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Tuesday, June 06, 2006

cultural fallacy

I was so appalled to see this in a comment on a website post about the Islamist terrorists arrested in Toronto over the weekend.

Quoting Michael Alexander’s “Competing Against America” (Wiley, 2005): “…multiculturalism does not achieve what should be its most important goal: to demystify the other. The views of cultural life presented by multiculturalism are uninspiring and uninteresting (…) because they present culture in the form of mind-numbing displays of folklore. (…) Canada is sorely in need of cohesion, but we are unlikely to achieve it because multiculturalism discourages individuals from different backgrounds from truly engaging with each other on the street, in neighbourhoods and in the workplace.”

This belief is a prime example of a common fallacy taught to first-year students of philosophy. Given the number of university grads who hold this view (and go on to become teachers) it’s no wonder the practitioners of this fallacy can’t seem to recognize this classic example in real life.

It is sad how strongly this antagonism to cultural differences has prevailed over the past century. Just because you don’t like folklore, doesn’t mean others don’t. Just ask the people who flock to multicultural festivals like this one and this one.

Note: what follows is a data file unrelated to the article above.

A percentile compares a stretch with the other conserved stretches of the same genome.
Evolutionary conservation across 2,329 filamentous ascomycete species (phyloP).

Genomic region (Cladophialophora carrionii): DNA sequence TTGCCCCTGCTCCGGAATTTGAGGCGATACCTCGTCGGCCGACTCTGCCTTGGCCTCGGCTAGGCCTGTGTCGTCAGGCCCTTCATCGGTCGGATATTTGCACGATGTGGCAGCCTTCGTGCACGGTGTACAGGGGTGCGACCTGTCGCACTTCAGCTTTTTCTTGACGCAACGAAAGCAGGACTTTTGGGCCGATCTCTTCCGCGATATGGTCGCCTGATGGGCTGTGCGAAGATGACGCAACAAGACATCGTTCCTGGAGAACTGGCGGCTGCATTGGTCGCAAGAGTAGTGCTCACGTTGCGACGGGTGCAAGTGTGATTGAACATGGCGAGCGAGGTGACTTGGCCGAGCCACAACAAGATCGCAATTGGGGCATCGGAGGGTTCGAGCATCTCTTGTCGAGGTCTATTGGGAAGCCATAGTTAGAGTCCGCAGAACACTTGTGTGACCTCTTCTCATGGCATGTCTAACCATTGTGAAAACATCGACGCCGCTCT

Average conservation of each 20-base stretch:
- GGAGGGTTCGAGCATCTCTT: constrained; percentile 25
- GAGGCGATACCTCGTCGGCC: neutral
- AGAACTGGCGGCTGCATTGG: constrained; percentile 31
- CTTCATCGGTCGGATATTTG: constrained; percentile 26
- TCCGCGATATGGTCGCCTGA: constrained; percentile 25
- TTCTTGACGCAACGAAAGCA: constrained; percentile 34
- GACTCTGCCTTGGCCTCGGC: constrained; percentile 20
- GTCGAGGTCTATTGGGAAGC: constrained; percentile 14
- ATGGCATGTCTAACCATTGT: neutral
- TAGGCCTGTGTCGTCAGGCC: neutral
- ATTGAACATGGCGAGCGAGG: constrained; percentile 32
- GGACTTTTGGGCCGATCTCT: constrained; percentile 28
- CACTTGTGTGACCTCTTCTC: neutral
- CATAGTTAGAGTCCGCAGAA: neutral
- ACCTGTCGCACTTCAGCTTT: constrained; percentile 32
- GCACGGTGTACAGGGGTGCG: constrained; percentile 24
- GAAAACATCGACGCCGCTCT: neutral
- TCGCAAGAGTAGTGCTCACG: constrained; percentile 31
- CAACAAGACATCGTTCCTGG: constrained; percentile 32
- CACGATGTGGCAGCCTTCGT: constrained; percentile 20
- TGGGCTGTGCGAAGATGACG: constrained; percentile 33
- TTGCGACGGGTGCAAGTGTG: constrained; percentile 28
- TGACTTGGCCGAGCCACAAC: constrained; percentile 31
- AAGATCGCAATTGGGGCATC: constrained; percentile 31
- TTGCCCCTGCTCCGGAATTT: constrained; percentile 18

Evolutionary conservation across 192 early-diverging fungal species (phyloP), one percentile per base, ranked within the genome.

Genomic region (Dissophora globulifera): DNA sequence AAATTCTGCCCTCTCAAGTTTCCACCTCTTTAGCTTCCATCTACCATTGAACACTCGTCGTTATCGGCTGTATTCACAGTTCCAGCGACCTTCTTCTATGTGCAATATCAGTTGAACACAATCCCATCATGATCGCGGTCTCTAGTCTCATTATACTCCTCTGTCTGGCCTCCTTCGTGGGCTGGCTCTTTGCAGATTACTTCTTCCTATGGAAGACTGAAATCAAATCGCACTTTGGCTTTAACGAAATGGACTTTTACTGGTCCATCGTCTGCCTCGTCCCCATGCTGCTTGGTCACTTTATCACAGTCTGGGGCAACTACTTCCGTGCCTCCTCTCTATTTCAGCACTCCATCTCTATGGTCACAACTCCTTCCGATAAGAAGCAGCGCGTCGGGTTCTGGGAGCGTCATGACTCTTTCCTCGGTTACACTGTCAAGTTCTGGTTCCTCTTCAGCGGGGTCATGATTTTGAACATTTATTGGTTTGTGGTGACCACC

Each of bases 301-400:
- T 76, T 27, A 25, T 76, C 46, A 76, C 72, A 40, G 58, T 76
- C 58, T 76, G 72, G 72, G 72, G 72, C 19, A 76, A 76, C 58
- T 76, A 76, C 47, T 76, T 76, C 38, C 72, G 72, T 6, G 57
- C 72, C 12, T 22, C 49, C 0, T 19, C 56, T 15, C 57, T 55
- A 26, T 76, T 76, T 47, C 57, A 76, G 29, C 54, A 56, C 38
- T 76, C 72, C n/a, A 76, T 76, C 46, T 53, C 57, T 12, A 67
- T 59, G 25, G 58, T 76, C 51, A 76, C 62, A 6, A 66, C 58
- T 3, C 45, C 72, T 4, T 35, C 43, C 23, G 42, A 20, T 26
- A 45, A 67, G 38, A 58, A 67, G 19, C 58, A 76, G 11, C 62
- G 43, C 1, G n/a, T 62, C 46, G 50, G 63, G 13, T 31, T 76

It is troubling that there are still many Canadians who so dislike ethnic folklore that they actually believe it is necessary to take that harmless pleasure away from others in order to achieve (their idea of) a greater good.

That attitude is just plain mean-spirited. It used to be called nativism in days gone by, but that label has since become politically incorrect. And yet for many Canadians, all that matters (still) is labels.

Meanwhile, the cycle of violence and mutual-suspicion continues. Innocent (and helpless) people are getting hurt while the truly evil get away with their villainy. Why? Because so many of those with the power to stop evil are too blinded by bigotry to see past the superficiality of cultural differences. When you're so blinded, it's hard to tell the difference between good and evil.

Such people will, I am sure, hate Kobzar’s Children.

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